And I for one think "Hey I can learn from their pain and get long myself!".
That reversal of the short-term uptrend last weeks looks like a move to totally dishearten folks who were betting on more vol.
My best guess is sooner rather than later. Let's say...Thursday.
Anywho, Here's the headline story from ETF database:
ETF Pipeline Grows: More Hedge Fund Products, VIX ETNs In The Works
...More VIX ETNs AheadAlso this week, Citigroup filed details on a proposed exchange-traded note that would offer investors another options for exposure to VIX futures. The C-Tracks Exchange-Traded Notes Based on the Performance of the Citi Volatility Index Total Return (CVOL) would be the first foray into the ETF industry for the financial behemoth, and would enter into a space that has become increasingly competitive in recent months. The underlying index, a new benchmark, is designed to measure directional exposure to the implied volatility of large cap U.S. stocks [see Using ETFs As "Portfolio Insurance"].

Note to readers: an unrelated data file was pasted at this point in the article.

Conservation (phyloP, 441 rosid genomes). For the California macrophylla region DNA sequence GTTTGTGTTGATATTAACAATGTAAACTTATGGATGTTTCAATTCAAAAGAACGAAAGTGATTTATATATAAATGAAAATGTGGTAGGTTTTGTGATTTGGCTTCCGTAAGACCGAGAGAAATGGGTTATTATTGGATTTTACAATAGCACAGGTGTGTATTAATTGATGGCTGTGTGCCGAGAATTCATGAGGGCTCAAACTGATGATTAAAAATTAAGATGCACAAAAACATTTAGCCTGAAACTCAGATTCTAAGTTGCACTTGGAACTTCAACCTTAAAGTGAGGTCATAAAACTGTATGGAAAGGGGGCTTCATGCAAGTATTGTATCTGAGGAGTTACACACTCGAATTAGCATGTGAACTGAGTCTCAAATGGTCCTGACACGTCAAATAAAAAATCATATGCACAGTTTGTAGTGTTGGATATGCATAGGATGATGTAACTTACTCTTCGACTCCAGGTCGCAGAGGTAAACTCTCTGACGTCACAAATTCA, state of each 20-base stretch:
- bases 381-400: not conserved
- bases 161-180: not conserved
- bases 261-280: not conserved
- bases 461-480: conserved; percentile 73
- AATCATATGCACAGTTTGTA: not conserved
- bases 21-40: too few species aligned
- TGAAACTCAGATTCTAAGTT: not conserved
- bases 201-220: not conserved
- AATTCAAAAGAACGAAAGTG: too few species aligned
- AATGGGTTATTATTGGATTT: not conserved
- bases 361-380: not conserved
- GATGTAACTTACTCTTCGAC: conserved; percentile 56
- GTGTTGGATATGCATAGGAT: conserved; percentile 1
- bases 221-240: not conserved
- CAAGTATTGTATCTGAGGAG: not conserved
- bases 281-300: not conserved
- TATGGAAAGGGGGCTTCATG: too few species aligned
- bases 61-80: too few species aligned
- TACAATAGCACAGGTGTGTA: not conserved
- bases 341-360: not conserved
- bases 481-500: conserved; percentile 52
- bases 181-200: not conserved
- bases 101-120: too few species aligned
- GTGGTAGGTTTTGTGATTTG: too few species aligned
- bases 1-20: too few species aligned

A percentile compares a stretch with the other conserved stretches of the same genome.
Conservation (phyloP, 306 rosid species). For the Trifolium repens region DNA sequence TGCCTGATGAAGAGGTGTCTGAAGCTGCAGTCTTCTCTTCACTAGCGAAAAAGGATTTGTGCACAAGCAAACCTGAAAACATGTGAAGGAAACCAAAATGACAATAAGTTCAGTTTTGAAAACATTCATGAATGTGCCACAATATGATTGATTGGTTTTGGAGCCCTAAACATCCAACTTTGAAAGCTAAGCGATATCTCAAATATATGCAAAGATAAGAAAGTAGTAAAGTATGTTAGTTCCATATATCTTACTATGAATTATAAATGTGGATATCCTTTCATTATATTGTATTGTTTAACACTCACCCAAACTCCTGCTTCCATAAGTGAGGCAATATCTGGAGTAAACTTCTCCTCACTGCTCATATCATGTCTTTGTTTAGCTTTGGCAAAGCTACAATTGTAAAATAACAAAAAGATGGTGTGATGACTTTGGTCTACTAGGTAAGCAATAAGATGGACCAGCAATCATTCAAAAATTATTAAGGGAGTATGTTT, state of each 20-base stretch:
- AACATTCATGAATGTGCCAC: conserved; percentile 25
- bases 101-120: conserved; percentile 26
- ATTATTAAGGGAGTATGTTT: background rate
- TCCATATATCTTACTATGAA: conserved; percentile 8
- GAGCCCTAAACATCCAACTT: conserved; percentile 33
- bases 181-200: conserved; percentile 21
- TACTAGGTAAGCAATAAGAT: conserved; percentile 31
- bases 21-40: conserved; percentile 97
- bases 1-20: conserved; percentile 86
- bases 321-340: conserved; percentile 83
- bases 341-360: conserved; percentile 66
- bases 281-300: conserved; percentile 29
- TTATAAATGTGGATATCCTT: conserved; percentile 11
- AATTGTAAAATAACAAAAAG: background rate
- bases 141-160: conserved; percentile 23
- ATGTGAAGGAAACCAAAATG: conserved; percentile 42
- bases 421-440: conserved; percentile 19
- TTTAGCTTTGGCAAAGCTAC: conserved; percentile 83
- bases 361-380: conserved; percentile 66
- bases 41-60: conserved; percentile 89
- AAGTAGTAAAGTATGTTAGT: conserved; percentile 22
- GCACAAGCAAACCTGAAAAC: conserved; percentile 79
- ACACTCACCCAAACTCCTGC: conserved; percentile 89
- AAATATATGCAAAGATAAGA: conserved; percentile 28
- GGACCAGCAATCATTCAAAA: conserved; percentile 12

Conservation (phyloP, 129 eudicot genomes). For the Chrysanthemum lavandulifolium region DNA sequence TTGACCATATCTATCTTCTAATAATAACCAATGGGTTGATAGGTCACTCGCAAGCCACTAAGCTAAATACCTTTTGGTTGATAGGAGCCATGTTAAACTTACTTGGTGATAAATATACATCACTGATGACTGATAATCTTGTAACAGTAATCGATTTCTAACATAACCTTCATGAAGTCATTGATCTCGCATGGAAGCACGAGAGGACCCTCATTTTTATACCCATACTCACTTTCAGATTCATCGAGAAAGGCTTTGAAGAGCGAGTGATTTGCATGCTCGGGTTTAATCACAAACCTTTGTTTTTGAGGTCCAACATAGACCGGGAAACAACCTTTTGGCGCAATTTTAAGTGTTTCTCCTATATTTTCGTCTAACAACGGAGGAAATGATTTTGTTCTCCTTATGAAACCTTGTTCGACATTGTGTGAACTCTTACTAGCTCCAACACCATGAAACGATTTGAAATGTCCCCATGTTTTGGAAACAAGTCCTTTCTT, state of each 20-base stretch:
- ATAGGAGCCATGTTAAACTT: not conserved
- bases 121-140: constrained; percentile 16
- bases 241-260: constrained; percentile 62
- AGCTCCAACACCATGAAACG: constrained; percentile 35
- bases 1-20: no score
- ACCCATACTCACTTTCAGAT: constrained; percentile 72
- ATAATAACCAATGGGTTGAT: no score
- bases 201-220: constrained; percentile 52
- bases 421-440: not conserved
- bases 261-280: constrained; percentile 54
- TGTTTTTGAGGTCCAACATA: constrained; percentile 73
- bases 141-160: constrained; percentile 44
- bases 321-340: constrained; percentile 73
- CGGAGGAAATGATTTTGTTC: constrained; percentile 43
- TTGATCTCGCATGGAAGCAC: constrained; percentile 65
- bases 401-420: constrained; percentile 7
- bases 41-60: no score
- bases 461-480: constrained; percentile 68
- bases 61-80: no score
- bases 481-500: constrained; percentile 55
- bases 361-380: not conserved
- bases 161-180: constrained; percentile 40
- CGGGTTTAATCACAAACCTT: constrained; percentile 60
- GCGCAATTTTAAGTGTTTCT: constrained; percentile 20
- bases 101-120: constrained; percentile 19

Currently, there are three products in the Volatility ETFdb Category, all of which are ETNs from iPath. Existing products include the S&P 500 VIX Short-Term Futures ETN (VXX), a mid-term VIX futures ETN (VXZ) and an inverse S&P 500 VIX Short-Term Futures ETN (XXV). Barclays also offers the ETN+ S&P VEQTOR (VQT), which allocates exposure between equities, volatility futures, and cash, depending on observed levels of volatility in the market. Jefferies has a volatility-linked ETF in the works; that product would be the first to offer investors interest in an underlying basket of volatility-related securities (existing products are all structured as exchange-traded notes, meaning that they are debt instruments linked to the performance of an underlying benchmark).
The proposed Citi ETN would be structured as a ten-year note, and would rank equally with all other unsecured and unsubordinated debt of Citigroup [also make sure to check out our Mutual Fund To ETF Converter].